Managers of global multiline insurance companies have their work cut out for them in 2008, according to analysts.
The year 2008 will be one of challenge for global multiline insurers as they simultaneously try to remain profitable in a volatile market, deal with the subprime mortgage crisis and conform to new financial regulations, Standard & Poor’s Ratings Services said.
S&P offered its outlook in a report entitled “Industry Report Card: Global Multiline Insurers Set To Ride Out Volatile Industry Conditions And Regulatory Changes In 2008,” published on RatingsDirect.
“Management teams face the challenge of juggling top-line growth and profitability considerations at a time when competition is intense, the financial markets are particularly volatile, and the macroeconomic outlook is deteriorating,” said Standard & Poor’s credit analyst Karin Clemens.
“At the same time, GMIs have to keep abreast of key changes in regulation and financial reporting around the world as globalization causes accounting and regulatory requirements to converge,” Clemens added.
The S&P rating outlooks for nine out of the 11 groups covered under this report are stable, reflecting S&P’s view that GMIs are generally well positioned to cope with more difficult operating and financial market conditions, while maintaining strong financial performance and sound capitalization.
Looking ahead, S&P said it expects rating outlooks to remain stable throughout 2008 for the majority of GMIs.
However, the headroom at existing rating levels is likely to diminish, as earnings are in danger of losing momentum because of economic slowdowns, weaker financial markets, and soft pricing, particularly in property and casualty insurance, according to the ratings firm. Earnings resilience, sound capitalization, and risk-management capabilities will therefore continue to be the main factors determining the ratings on all GMIs for the remainder of 2008, the firm said.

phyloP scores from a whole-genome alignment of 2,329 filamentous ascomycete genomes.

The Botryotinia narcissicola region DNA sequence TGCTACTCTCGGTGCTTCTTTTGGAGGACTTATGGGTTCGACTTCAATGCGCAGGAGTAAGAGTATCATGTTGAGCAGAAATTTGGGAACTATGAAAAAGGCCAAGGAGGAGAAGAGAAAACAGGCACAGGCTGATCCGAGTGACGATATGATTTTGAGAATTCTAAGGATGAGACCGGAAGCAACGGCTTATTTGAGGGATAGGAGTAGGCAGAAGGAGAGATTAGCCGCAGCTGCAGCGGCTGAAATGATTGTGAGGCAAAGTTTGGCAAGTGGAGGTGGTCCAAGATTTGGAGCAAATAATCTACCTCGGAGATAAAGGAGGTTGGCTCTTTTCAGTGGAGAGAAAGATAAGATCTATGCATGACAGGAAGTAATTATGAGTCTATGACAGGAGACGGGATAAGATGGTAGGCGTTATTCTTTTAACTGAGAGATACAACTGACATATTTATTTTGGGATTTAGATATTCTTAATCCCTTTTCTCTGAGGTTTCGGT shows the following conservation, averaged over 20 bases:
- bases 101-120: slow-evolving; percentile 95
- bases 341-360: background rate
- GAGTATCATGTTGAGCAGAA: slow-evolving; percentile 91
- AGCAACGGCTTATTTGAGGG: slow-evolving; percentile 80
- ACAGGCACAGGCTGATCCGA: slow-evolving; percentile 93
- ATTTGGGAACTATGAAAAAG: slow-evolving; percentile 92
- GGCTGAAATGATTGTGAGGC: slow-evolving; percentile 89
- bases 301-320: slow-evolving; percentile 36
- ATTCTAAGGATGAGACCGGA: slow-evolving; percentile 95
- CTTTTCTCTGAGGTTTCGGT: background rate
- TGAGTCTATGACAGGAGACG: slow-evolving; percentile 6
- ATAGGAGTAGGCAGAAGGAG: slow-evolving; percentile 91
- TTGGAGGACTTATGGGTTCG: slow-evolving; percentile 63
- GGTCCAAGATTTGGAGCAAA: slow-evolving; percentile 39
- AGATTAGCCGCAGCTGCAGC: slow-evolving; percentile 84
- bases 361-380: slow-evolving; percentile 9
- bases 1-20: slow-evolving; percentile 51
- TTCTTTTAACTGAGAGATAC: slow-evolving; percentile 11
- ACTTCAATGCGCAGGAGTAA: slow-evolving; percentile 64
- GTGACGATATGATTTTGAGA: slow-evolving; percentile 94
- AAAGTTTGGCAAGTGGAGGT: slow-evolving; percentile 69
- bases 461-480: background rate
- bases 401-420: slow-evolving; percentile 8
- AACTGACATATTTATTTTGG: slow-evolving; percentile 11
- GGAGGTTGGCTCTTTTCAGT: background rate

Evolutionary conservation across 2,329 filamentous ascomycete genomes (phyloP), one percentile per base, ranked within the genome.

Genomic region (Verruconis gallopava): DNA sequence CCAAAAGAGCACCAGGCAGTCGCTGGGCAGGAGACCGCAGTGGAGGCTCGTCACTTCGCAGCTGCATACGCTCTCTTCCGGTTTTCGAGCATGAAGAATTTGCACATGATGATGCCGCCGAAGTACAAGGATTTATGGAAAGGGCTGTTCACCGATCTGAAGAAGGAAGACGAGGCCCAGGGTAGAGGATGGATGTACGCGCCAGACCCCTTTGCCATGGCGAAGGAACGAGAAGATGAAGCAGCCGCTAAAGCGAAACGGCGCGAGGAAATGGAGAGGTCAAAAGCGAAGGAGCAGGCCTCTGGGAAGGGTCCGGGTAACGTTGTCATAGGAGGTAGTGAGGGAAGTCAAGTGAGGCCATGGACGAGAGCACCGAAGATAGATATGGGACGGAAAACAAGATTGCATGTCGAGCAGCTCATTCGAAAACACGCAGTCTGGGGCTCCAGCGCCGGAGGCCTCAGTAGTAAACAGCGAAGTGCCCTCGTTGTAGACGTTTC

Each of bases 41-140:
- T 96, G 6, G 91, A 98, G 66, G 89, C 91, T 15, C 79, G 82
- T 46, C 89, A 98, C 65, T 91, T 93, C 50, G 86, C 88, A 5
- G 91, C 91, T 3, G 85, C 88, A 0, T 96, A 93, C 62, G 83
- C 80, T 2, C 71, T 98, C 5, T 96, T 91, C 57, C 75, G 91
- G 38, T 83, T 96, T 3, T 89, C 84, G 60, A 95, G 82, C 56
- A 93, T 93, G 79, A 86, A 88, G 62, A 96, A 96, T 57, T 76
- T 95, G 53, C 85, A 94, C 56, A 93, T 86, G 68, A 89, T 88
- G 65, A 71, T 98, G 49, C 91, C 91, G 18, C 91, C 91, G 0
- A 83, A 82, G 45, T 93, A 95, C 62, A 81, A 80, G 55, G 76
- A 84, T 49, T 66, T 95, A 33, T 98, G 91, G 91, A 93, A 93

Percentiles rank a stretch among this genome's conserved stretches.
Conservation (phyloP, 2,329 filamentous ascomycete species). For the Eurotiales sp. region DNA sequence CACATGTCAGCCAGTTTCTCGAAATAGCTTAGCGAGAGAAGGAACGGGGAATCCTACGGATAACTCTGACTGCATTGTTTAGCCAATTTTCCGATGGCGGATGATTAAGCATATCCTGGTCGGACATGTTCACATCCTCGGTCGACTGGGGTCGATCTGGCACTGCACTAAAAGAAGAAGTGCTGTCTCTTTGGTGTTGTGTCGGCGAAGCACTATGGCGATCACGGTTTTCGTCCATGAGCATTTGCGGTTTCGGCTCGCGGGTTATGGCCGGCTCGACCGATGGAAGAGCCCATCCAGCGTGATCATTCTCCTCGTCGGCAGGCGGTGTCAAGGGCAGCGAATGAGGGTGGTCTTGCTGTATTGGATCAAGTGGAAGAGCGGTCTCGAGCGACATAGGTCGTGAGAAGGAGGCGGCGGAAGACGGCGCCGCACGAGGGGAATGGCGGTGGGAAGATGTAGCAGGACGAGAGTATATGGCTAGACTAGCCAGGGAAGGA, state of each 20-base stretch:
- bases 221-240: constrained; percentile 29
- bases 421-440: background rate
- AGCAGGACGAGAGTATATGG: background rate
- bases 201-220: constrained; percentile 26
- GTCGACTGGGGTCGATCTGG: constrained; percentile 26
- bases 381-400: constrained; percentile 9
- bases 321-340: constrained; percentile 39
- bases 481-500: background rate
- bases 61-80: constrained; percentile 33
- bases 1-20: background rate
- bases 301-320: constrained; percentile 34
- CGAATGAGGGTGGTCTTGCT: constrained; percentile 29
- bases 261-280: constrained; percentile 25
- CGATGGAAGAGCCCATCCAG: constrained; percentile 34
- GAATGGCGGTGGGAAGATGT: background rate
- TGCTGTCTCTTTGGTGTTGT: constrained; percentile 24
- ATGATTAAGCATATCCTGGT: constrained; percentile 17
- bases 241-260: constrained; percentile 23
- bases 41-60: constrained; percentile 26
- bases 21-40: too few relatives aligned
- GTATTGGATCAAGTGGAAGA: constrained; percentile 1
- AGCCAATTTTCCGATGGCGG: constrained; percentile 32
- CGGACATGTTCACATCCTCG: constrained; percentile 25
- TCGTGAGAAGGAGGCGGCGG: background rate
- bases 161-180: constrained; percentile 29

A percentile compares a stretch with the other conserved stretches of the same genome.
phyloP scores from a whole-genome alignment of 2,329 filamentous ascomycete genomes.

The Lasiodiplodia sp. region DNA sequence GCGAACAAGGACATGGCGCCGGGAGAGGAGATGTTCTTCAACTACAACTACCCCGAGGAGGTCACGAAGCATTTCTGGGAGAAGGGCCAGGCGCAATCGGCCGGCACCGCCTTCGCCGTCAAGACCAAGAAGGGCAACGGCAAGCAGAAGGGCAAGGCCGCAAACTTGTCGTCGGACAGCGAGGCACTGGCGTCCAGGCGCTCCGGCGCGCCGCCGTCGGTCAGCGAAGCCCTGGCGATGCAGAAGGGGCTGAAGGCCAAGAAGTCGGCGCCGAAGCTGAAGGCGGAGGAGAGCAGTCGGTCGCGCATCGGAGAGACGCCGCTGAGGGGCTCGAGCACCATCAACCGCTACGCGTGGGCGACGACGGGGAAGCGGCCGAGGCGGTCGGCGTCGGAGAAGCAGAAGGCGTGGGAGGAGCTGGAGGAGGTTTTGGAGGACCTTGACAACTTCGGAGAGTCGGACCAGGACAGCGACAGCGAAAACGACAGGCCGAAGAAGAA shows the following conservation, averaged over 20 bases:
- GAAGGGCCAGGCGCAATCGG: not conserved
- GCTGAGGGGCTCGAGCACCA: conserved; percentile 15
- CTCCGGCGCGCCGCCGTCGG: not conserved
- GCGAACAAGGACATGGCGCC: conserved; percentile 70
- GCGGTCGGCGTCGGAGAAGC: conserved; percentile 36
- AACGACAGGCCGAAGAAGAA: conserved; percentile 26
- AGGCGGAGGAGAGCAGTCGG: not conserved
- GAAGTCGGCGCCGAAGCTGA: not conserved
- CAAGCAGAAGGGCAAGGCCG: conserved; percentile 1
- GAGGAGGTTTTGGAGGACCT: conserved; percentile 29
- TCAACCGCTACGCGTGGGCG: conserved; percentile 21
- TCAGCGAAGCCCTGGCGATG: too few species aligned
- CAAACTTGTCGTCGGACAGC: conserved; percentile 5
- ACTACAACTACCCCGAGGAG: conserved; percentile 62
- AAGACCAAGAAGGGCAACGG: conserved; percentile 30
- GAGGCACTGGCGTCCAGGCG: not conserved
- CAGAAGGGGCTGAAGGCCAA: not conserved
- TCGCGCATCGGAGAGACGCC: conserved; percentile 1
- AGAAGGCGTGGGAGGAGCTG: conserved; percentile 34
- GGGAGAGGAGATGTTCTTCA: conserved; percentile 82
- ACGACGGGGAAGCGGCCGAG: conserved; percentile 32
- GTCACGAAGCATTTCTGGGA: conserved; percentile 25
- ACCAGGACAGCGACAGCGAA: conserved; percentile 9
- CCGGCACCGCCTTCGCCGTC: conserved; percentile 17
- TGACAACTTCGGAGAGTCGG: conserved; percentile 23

S&P said it considers the GMIs’ exposure to U.S. subprime-related risks to be manageable, reflecting the companies’ diversified operating profile and strong or very strong capitalization and earnings capacity, combined with sound liquidity positions.
“We don’t believe that the financial strength of the majority of these groups is under imminent pressure,” said Clemens. “However, we could consider negative rating actions should substantial asset impairments, credit losses, or significant claims from directors’ and officers’ policies and errors and omissions coverage disproportionately dampen 2008 earnings or capitalization.”
In addition, S&P said it expects a more subdued financial and macroeconomic environment to directly affect GMIs’ performance in 2008, potentially placing wider-ranging downward pressure on ratings.
Standard & Poor’s
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